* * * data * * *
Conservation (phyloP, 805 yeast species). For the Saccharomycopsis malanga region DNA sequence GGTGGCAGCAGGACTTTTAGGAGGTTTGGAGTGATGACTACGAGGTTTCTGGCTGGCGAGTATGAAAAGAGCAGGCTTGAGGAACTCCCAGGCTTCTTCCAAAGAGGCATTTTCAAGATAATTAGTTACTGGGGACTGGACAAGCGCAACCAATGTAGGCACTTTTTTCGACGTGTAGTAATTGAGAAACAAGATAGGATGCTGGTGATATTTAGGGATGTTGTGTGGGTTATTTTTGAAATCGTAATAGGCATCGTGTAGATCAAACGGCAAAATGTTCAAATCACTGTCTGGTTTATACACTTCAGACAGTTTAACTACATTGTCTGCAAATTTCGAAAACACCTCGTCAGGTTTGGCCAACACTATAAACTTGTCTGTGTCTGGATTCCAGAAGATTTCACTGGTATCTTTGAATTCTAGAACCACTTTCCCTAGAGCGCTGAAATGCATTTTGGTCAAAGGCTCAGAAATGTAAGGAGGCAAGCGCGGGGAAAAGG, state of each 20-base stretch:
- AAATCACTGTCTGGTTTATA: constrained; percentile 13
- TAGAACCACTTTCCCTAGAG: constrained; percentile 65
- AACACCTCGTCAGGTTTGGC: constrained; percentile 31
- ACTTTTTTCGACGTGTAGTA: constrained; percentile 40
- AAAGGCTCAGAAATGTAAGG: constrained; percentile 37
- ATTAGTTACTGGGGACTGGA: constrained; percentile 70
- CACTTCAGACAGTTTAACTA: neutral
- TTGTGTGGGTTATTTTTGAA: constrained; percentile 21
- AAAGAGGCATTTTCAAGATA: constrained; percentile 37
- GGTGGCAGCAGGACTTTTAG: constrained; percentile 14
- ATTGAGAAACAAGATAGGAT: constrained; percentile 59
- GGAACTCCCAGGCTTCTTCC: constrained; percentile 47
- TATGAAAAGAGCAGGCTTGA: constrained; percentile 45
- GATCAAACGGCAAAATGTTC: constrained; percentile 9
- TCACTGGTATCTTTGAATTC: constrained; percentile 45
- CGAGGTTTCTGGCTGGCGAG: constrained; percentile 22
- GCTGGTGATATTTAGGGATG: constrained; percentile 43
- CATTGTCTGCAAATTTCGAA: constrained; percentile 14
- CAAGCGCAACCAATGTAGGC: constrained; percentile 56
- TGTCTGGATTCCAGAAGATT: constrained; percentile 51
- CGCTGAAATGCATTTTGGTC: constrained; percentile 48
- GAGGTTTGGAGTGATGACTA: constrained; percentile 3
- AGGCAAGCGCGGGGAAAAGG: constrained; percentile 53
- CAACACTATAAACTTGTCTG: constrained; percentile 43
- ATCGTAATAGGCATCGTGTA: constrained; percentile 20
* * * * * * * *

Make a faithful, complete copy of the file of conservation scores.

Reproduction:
Conservation (phyloP, 805 yeast species). For the Saccharomycopsis malanga region DNA sequence GGTGGCAGCAGGACTTTTAGGAGGTTTGGAGTGATGACTACGAGGTTTCTGGCTGGCGAGTATGAAAAGAGCAGGCTTGAGGAACTCCCAGGCTTCTTCCAAAGAGGCATTTTCAAGATAATTAGTTACTGGGGACTGGACAAGCGCAACCAATGTAGGCACTTTTTTCGACGTGTAGTAATTGAGAAACAAGATAGGATGCTGGTGATATTTAGGGATGTTGTGTGGGTTATTTTTGAAATCGTAATAGGCATCGTGTAGATCAAACGGCAAAATGTTCAAATCACTGTCTGGTTTATACACTTCAGACAGTTTAACTACATTGTCTGCAAATTTCGAAAACACCTCGTCAGGTTTGGCCAACACTATAAACTTGTCTGTGTCTGGATTCCAGAAGATTTCACTGGTATCTTTGAATTCTAGAACCACTTTCCCTAGAGCGCTGAAATGCATTTTGGTCAAAGGCTCAGAAATGTAAGGAGGCAAGCGCGGGGAAAAGG, state of each 20-base stretch:
- AAATCACTGTCTGGTTTATA: constrained; percentile 13
- TAGAACCACTTTCCCTAGAG: constrained; percentile 65
- AACACCTCGTCAGGTTTGGC: constrained; percentile 31
- ACTTTTTTCGACGTGTAGTA: constrained; percentile 40
- AAAGGCTCAGAAATGTAAGG: constrained; percentile 37
- ATTAGTTACTGGGGACTGGA: constrained; percentile 70
- CACTTCAGACAGTTTAACTA: neutral
- TTGTGTGGGTTATTTTTGAA: constrained; percentile 21
- AAAGAGGCATTTTCAAGATA: constrained; percentile 37
- GGTGGCAGCAGGACTTTTAG: constrained; percentile 14
- ATTGAGAAACAAGATAGGAT: constrained; percentile 59
- GGAACTCCCAGGCTTCTTCC: constrained; percentile 47
- TATGAAAAGAGCAGGCTTGA: constrained; percentile 45
- GATCAAACGGCAAAATGTTC: constrained; percentile 9
- TCACTGGTATCTTTGAATTC: constrained; percentile 45
- CGAGGTTTCTGGCTGGCGAG: constrained; percentile 22
- GCTGGTGATATTTAGGGATG: constrained; percentile 43
- CATTGTCTGCAAATTTCGAA: constrained; percentile 14
- CAAGCGCAACCAATGTAGGC: constrained; percentile 56
- TGTCTGGATTCCAGAAGATT: constrained; percentile 51
- CGCTGAAATGCATTTTGGTC: constrained; percentile 48
- GAGGTTTGGAGTGATGACTA: constrained; percentile 3
- AGGCAAGCGCGGGGAAAAGG: constrained; percentile 53
- CAACACTATAAACTTGTCTG: constrained; percentile 43
- ATCGTAATAGGCATCGTGTA: constrained; percentile 20